But while four other governors — including Republicans from Maryland and Massachusetts — are refusing to lend aid to the federal border defense, Scott does not plan to recall three Florida National Guard troops dispatched to support the effort.
Tuesday evening, Scott sent a letter to U.S. Health and Human Services Secretary Alex Azar, seeking information about the children housed at the Homestead facility.
“I have been very clear that I absolutely do not agree with the practice of separating children from their families. This practice needs to stop now,” wrote Scott, whose hardline immigration stance was a cornerstone of his 2010 campaign for governor.
The opposition from Scott, Putnam and DeSantis came amid competitive campaigns in a state with a fast-growing number of Hispanics, a voting bloc Republicans and Democrats consider critical to November victories.
Nelson on Tuesday captured national attention after he and U.S. Rep. Debbie Wasserman Schultz, D-Fla., were barred from entering the privately run federal detention facility in Homestead. Nelson said that, according to the Department of Health and Human Services, 94 of the approximately 1,000 children housed in the facility were taken from their families at the border.
The Democrats accused Trump and his administration of a cover-up.
“They are obviously hiding something,” an irate Nelson told reporters. “This is absolutely ridiculous. I am ashamed of this administration, that they are doing this.”
Nelson plans to visit the facility Saturday.
THE LINE FORMS HERE
In the past, the end of qualifying week created a mad scramble at the state Division of Elections office. But that has abated significantly since the advent of electronic filing.
Nevertheless, with this year’s qualifying period ending at noon Friday, the office still provided a showcase for candidates who wanted to grab the limelight, such as five Democratic gubernatorial wannabes.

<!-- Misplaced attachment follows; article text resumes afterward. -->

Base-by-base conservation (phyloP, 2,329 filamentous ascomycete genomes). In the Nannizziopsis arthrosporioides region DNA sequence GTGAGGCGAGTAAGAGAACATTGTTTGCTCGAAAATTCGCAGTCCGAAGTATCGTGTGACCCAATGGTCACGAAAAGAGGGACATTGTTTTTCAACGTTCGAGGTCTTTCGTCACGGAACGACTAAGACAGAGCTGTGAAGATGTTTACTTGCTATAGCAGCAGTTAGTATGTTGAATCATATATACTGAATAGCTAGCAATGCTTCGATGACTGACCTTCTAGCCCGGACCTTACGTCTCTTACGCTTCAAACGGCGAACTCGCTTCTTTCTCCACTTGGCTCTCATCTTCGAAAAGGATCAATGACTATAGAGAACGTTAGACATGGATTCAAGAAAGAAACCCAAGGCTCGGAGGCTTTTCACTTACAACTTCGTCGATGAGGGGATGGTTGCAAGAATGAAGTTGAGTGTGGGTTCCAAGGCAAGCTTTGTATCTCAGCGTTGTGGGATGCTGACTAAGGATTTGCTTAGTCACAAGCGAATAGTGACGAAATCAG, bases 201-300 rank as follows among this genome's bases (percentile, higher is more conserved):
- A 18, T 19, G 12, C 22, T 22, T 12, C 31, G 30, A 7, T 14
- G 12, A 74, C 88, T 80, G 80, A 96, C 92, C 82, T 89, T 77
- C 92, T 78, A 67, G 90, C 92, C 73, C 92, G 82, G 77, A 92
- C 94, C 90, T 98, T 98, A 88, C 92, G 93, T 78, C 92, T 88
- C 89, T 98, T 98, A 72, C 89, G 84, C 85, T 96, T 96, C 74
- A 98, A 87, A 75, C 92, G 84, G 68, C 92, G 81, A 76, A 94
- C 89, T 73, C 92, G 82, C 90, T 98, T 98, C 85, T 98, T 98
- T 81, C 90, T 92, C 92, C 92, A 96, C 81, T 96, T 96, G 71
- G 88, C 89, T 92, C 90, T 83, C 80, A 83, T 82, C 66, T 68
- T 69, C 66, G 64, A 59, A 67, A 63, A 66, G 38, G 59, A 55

Former Congresswoman Gwen Graham, Tallahassee Mayor Andrew Gillum, former Miami Beach Mayor Philip Levine and Orlando-area entrepreneur Chris King all filed their forms in person during the past week, as did Palm Beach billionaire Jeff Greene, a late entry into the race.
But, on the other side of the aisle, Putnam and DeSantis took a stealthier approach, submitting the documents without fanfare.
The biggest surprise of the week in statewide races came when Rep. Jay Fant, R-Jacksonville, dropped his bid for attorney general and announced he would apply to become Florida’s top financial regulator.
Fant had been vying with two other Republicans, former Hillsborough County Circuit Judge Ashley Moody and Rep. Frank White of Pensacola, and two Democrats, state Rep. Sean Shaw of Tampa and Hillsborough County lawyer Ryan Torrens, to replace term-limited Attorney General Pam Bondi. But Fant, who raised relatively little campaign cash in recent months, said in a prepared statement he instead wants to become commissioner of the state Office of Financial Regulation.
The post “is the position most in line with my experience in banking, law and policymaking and I will seek that appointment,” Fant said.
STORY OF THE WEEK: President Donald Trump reversed his administration’s policy of separating undocumented immigrant children from their families at the southern U.S. border, a policy that quickly became a political flashpoint in Florida. Dozens of the children are being housed at a facility in Homestead.
QUOTE OF THE WEEK: “It depends on how it plays out, but it’s certainly not a great general-election issue, for sure.” — Brian Ballard, a Republican lobbyist and fundraiser who has close ties to President Donald Trump and Gov. Rick Scott, referring to the family separation issue.